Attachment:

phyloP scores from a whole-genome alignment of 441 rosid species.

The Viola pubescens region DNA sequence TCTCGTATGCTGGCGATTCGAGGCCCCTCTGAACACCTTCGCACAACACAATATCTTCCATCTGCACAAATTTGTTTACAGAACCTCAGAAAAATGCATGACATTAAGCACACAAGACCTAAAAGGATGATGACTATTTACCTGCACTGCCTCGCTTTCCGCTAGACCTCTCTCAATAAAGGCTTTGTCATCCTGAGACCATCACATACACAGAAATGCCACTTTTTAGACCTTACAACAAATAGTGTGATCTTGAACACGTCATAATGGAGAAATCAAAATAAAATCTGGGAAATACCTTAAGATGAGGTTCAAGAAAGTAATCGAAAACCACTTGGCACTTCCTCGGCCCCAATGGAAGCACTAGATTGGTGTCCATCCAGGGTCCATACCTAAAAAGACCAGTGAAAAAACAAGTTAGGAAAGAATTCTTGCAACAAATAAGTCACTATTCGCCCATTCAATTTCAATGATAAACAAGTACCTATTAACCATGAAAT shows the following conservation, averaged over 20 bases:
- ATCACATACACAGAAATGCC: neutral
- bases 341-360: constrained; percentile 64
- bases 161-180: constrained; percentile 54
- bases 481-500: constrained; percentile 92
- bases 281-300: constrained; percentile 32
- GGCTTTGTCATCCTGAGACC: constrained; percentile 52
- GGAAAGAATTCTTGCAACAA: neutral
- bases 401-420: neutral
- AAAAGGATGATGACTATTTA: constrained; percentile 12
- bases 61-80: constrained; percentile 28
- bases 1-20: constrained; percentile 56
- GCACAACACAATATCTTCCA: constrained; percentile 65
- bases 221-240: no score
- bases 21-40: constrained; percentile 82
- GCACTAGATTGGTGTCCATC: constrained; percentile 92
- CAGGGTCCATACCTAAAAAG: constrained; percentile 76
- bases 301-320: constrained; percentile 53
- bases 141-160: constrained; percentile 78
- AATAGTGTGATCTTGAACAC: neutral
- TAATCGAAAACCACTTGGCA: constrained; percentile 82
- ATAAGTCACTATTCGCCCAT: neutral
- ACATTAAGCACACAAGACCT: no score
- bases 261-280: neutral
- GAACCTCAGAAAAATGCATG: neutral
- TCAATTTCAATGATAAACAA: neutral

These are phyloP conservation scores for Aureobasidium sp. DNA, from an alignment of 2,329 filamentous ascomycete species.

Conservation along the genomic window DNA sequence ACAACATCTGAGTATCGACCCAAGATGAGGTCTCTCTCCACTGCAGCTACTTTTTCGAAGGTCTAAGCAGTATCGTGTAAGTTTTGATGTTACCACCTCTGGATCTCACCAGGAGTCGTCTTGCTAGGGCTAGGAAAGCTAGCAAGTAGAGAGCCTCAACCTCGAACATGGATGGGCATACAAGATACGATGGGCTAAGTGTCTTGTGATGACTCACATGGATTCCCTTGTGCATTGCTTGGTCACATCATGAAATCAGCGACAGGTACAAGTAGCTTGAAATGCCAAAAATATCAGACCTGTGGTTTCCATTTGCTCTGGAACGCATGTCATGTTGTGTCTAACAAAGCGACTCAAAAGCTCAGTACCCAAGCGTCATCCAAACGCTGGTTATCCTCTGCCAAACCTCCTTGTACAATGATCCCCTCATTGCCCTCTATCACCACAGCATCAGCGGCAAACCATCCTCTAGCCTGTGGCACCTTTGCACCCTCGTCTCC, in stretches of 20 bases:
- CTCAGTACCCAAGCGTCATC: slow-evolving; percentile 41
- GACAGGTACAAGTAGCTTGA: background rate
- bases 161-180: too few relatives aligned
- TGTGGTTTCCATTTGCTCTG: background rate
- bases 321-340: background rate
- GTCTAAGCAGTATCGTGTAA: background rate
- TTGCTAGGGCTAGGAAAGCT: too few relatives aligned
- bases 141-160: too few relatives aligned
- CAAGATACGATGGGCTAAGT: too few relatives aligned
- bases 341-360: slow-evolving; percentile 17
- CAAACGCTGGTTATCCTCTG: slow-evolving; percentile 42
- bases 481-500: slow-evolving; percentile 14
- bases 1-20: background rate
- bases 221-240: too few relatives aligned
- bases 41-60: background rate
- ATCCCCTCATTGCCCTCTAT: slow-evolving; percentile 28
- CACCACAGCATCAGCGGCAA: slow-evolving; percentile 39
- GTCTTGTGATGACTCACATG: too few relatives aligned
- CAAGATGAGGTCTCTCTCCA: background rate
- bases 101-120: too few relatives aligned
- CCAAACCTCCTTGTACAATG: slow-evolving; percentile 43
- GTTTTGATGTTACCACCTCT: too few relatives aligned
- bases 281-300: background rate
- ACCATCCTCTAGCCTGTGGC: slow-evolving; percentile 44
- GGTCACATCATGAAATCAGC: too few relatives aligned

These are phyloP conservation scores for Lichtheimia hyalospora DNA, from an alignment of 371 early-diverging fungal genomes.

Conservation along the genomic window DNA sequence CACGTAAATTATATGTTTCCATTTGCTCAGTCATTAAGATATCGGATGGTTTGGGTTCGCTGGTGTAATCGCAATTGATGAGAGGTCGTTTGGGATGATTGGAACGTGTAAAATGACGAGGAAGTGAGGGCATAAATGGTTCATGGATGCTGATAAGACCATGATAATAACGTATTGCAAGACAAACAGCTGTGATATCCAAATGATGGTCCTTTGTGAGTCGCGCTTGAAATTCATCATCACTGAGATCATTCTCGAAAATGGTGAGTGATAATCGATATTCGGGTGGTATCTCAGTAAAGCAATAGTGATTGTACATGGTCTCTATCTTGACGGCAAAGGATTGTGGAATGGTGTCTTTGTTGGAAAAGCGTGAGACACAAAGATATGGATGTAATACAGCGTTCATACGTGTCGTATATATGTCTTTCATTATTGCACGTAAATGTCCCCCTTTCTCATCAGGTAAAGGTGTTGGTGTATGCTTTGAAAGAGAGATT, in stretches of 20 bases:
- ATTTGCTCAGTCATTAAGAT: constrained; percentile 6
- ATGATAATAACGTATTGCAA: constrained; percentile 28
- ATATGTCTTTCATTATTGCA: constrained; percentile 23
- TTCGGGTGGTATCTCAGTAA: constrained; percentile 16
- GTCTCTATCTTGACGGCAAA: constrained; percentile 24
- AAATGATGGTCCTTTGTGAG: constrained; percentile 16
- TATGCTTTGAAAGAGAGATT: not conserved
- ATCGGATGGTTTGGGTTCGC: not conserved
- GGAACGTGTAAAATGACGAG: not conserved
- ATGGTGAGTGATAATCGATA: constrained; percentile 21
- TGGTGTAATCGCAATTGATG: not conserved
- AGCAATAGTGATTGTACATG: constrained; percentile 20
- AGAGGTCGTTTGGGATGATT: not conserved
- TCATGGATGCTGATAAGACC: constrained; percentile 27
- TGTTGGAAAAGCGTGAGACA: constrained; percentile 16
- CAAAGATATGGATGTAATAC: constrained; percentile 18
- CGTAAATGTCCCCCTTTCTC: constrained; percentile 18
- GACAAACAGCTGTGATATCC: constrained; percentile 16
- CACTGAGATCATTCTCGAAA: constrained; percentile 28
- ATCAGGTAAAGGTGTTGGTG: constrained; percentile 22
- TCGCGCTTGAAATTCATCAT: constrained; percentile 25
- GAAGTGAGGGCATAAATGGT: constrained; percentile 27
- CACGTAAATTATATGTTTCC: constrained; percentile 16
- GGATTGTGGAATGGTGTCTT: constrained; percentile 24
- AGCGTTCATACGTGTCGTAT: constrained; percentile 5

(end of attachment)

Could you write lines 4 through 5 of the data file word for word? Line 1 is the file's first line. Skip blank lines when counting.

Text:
- bases 341-360: constrained; percentile 64
- bases 161-180: constrained; percentile 54